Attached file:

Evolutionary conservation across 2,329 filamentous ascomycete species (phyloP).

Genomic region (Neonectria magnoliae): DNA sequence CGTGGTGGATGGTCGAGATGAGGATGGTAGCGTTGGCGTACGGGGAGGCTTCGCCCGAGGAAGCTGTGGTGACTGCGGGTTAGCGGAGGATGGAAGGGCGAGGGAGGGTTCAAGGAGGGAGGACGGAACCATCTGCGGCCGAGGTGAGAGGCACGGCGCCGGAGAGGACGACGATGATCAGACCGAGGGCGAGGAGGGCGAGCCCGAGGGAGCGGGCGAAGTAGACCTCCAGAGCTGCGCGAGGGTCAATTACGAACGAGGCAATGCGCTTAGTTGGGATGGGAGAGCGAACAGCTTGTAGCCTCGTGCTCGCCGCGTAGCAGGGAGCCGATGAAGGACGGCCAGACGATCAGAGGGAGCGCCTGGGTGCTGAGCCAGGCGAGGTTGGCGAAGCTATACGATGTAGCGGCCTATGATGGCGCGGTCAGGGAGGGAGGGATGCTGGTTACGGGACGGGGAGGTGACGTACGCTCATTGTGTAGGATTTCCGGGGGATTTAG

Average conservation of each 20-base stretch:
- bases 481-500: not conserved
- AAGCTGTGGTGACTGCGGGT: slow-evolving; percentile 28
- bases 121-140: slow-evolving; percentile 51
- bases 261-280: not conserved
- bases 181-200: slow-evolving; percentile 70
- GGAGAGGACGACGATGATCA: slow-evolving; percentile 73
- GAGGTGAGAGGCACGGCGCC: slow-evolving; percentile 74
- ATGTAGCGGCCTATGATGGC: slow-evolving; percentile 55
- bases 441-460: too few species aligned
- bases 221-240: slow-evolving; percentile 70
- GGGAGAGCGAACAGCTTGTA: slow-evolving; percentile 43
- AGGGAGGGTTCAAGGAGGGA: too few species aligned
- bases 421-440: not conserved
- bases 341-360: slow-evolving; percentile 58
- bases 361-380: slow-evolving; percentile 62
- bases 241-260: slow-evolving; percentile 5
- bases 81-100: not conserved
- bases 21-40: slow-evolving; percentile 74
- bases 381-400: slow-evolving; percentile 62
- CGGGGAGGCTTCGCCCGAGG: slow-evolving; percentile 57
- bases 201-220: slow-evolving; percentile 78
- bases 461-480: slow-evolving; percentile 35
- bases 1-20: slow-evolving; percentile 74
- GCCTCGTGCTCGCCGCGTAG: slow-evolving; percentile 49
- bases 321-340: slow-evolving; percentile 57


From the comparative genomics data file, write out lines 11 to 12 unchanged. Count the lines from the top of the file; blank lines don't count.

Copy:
- ATGTAGCGGCCTATGATGGC: slow-evolving; percentile 55
- bases 441-460: too few species aligned